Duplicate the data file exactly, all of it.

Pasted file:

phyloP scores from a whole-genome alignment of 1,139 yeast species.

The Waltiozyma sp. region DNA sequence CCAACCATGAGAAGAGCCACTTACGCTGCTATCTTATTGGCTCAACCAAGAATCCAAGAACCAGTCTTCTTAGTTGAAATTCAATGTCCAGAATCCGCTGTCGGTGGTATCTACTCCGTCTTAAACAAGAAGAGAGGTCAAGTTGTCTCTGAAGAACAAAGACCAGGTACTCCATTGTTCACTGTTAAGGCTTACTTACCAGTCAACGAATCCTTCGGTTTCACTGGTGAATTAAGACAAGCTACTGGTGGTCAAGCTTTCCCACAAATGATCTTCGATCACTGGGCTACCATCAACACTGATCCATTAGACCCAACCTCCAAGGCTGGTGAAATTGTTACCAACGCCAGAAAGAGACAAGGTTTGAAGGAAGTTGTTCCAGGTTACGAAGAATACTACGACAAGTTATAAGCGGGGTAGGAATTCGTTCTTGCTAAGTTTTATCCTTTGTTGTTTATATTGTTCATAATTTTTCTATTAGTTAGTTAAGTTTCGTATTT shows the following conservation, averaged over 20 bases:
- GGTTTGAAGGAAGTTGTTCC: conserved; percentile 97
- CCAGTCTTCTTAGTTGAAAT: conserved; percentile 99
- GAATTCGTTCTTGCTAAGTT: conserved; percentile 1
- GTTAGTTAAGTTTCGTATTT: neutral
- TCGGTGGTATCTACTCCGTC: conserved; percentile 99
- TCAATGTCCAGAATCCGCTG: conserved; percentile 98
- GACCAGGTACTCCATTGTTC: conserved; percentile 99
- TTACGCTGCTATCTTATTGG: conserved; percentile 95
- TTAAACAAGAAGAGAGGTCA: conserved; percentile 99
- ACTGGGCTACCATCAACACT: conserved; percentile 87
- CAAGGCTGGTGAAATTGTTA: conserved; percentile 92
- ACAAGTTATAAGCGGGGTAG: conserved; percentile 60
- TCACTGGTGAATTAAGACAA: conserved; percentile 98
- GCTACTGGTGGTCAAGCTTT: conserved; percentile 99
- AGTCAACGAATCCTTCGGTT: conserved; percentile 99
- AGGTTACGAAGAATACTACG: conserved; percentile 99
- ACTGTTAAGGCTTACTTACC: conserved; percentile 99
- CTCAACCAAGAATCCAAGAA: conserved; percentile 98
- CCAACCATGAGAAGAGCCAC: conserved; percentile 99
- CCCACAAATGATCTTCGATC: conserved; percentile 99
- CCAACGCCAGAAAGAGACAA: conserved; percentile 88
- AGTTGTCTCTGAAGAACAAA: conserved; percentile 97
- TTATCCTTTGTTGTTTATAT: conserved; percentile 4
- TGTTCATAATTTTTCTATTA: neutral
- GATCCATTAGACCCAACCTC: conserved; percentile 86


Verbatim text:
phyloP scores from a whole-genome alignment of 1,139 yeast species.

The Waltiozyma sp. region DNA sequence CCAACCATGAGAAGAGCCACTTACGCTGCTATCTTATTGGCTCAACCAAGAATCCAAGAACCAGTCTTCTTAGTTGAAATTCAATGTCCAGAATCCGCTGTCGGTGGTATCTACTCCGTCTTAAACAAGAAGAGAGGTCAAGTTGTCTCTGAAGAACAAAGACCAGGTACTCCATTGTTCACTGTTAAGGCTTACTTACCAGTCAACGAATCCTTCGGTTTCACTGGTGAATTAAGACAAGCTACTGGTGGTCAAGCTTTCCCACAAATGATCTTCGATCACTGGGCTACCATCAACACTGATCCATTAGACCCAACCTCCAAGGCTGGTGAAATTGTTACCAACGCCAGAAAGAGACAAGGTTTGAAGGAAGTTGTTCCAGGTTACGAAGAATACTACGACAAGTTATAAGCGGGGTAGGAATTCGTTCTTGCTAAGTTTTATCCTTTGTTGTTTATATTGTTCATAATTTTTCTATTAGTTAGTTAAGTTTCGTATTT shows the following conservation, averaged over 20 bases:
- GGTTTGAAGGAAGTTGTTCC: conserved; percentile 97
- CCAGTCTTCTTAGTTGAAAT: conserved; percentile 99
- GAATTCGTTCTTGCTAAGTT: conserved; percentile 1
- GTTAGTTAAGTTTCGTATTT: neutral
- TCGGTGGTATCTACTCCGTC: conserved; percentile 99
- TCAATGTCCAGAATCCGCTG: conserved; percentile 98
- GACCAGGTACTCCATTGTTC: conserved; percentile 99
- TTACGCTGCTATCTTATTGG: conserved; percentile 95
- TTAAACAAGAAGAGAGGTCA: conserved; percentile 99
- ACTGGGCTACCATCAACACT: conserved; percentile 87
- CAAGGCTGGTGAAATTGTTA: conserved; percentile 92
- ACAAGTTATAAGCGGGGTAG: conserved; percentile 60
- TCACTGGTGAATTAAGACAA: conserved; percentile 98
- GCTACTGGTGGTCAAGCTTT: conserved; percentile 99
- AGTCAACGAATCCTTCGGTT: conserved; percentile 99
- AGGTTACGAAGAATACTACG: conserved; percentile 99
- ACTGTTAAGGCTTACTTACC: conserved; percentile 99
- CTCAACCAAGAATCCAAGAA: conserved; percentile 98
- CCAACCATGAGAAGAGCCAC: conserved; percentile 99
- CCCACAAATGATCTTCGATC: conserved; percentile 99
- CCAACGCCAGAAAGAGACAA: conserved; percentile 88
- AGTTGTCTCTGAAGAACAAA: conserved; percentile 97
- TTATCCTTTGTTGTTTATAT: conserved; percentile 4
- TGTTCATAATTTTTCTATTA: neutral
- GATCCATTAGACCCAACCTC: conserved; percentile 86